Most commercial die cast alloys contain less than 5% copper; up to this level, a solid solution of copper in aluminum is formed on solidification but on further cooling, the CuAl2 compound is precipitated from solution.
Generally copper is added to aluminum alloys to improve strength and hardness: between 2.8 to 5% is necessary to give good response to heat treatment. Lower copper contents have some hardening effect but the alloys are not responive to heat treatment. Corrosion resistance is reduced by copper, and for optimum resistance the copper content should be less than .05%. As copper content increases, there is a gradual increase in corrosion attack.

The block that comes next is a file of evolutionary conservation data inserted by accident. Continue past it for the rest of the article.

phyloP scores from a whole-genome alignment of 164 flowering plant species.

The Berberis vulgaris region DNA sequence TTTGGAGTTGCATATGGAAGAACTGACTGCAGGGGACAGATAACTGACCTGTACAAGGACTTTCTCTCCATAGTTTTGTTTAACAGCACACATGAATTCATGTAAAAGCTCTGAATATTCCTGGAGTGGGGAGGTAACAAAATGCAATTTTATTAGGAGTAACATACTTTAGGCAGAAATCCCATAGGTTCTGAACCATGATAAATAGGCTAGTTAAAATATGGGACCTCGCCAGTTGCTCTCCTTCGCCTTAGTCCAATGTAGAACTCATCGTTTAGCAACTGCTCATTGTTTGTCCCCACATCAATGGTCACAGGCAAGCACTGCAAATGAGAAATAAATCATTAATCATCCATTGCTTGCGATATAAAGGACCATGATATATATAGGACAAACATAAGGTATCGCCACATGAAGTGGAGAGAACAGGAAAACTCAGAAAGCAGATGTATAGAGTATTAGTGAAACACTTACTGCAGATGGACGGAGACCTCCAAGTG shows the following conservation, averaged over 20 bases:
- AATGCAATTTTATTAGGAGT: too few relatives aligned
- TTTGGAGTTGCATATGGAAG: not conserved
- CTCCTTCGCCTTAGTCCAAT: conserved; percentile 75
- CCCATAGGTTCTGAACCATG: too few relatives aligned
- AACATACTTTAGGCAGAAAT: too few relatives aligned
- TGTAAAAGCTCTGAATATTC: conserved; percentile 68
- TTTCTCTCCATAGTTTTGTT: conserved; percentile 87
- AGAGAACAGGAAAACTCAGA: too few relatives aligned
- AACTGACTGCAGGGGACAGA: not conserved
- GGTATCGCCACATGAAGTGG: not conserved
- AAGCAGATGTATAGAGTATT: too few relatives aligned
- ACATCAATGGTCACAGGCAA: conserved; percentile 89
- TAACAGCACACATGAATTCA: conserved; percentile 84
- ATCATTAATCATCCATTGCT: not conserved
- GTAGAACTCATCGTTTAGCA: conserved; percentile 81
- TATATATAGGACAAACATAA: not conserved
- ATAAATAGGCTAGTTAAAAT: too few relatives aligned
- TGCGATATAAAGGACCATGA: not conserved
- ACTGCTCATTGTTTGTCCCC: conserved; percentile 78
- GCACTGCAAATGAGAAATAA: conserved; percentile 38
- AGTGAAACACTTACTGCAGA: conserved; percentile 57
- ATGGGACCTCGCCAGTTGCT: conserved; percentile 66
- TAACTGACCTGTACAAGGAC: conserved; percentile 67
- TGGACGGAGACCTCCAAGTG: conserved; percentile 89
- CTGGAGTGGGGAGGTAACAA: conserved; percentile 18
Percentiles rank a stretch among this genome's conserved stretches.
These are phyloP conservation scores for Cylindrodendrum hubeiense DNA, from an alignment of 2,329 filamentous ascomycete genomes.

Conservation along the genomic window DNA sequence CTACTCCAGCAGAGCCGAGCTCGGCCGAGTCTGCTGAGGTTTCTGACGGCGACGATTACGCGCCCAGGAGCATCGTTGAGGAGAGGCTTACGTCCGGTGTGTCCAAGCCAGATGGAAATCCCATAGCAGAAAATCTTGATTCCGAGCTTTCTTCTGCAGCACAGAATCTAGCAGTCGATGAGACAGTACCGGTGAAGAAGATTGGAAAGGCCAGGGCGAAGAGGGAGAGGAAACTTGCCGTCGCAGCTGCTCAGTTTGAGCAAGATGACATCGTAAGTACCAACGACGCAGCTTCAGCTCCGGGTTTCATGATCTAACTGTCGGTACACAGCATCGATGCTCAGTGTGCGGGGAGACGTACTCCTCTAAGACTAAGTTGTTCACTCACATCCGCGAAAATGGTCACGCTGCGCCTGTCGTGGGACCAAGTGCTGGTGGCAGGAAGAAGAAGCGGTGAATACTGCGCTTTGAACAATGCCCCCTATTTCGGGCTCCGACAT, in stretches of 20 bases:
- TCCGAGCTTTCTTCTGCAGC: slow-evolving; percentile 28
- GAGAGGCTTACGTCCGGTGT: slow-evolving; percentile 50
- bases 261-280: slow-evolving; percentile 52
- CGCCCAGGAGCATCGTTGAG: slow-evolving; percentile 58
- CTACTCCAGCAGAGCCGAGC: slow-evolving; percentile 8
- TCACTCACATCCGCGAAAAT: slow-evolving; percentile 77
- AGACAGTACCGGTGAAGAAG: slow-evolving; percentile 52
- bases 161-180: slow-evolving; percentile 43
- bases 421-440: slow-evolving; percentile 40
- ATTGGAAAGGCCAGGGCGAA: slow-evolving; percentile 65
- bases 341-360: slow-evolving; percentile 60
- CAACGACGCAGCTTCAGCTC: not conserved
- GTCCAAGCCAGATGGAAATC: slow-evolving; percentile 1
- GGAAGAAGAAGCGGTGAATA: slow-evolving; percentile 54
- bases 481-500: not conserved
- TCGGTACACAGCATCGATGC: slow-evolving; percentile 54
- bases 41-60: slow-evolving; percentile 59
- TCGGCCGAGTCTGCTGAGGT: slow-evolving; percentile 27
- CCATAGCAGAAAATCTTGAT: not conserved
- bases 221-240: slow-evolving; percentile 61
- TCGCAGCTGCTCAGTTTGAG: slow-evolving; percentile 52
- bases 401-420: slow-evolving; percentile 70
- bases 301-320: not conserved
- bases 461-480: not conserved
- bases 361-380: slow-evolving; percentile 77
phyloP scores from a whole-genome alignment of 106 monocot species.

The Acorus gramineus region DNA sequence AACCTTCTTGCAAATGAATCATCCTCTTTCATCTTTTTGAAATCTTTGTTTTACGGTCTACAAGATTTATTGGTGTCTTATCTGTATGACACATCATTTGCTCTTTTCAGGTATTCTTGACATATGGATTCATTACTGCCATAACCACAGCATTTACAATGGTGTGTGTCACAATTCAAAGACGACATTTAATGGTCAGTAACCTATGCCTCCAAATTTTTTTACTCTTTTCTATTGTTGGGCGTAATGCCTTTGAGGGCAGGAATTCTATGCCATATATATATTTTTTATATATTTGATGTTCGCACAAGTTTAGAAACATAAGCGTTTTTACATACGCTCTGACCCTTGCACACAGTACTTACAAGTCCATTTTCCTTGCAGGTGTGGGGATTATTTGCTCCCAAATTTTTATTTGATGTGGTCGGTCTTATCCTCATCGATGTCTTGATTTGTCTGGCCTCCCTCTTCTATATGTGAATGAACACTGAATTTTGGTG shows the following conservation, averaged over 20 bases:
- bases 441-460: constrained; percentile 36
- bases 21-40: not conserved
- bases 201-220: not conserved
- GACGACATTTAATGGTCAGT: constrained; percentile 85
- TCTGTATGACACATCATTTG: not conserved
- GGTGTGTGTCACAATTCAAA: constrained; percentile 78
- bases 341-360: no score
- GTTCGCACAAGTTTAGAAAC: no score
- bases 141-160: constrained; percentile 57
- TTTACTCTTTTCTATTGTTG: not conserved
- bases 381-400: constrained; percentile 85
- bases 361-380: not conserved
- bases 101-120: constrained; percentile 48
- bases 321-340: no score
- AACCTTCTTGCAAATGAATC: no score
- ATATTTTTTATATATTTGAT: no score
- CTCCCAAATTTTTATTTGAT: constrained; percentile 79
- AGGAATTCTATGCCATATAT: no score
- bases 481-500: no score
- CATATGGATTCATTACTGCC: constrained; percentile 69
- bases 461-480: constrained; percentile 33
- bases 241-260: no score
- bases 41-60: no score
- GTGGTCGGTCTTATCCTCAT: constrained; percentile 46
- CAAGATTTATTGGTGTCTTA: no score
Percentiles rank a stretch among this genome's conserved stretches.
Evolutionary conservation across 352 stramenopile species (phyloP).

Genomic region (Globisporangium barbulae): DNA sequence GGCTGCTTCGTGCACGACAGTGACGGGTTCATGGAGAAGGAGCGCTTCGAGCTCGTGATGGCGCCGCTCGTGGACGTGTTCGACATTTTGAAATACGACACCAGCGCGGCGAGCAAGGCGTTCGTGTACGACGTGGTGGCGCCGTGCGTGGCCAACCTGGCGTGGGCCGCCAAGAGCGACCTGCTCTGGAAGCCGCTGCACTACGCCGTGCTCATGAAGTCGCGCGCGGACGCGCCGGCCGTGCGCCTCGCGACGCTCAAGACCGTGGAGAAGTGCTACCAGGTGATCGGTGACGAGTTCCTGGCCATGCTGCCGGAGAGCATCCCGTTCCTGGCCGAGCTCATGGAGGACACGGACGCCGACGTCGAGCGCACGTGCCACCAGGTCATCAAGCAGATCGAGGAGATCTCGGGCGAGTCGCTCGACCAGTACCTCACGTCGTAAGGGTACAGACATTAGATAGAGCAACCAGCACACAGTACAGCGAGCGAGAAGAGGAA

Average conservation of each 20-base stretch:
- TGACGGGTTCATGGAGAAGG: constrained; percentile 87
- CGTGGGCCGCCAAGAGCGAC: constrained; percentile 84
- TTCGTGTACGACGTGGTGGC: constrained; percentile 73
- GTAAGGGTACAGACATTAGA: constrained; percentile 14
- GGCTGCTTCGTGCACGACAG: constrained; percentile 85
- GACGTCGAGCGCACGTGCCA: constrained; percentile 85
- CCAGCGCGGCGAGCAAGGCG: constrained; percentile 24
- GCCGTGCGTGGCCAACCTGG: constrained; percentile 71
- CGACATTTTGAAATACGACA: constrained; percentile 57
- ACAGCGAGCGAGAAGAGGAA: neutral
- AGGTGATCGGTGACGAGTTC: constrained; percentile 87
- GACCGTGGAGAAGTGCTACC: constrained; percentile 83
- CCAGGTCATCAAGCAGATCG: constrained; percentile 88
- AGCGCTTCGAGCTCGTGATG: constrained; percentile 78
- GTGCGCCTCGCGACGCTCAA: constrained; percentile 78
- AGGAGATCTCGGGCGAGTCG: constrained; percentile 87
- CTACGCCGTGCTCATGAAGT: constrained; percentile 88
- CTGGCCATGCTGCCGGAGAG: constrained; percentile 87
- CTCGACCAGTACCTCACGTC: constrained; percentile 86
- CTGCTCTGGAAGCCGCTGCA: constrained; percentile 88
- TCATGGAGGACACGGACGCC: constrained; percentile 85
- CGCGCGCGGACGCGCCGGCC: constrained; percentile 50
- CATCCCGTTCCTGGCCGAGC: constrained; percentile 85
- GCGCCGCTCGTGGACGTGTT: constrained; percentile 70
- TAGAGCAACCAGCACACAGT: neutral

Street, A.C. (1977) The Die Casting Book. Red Hill, England. Portcullis Press, Ltd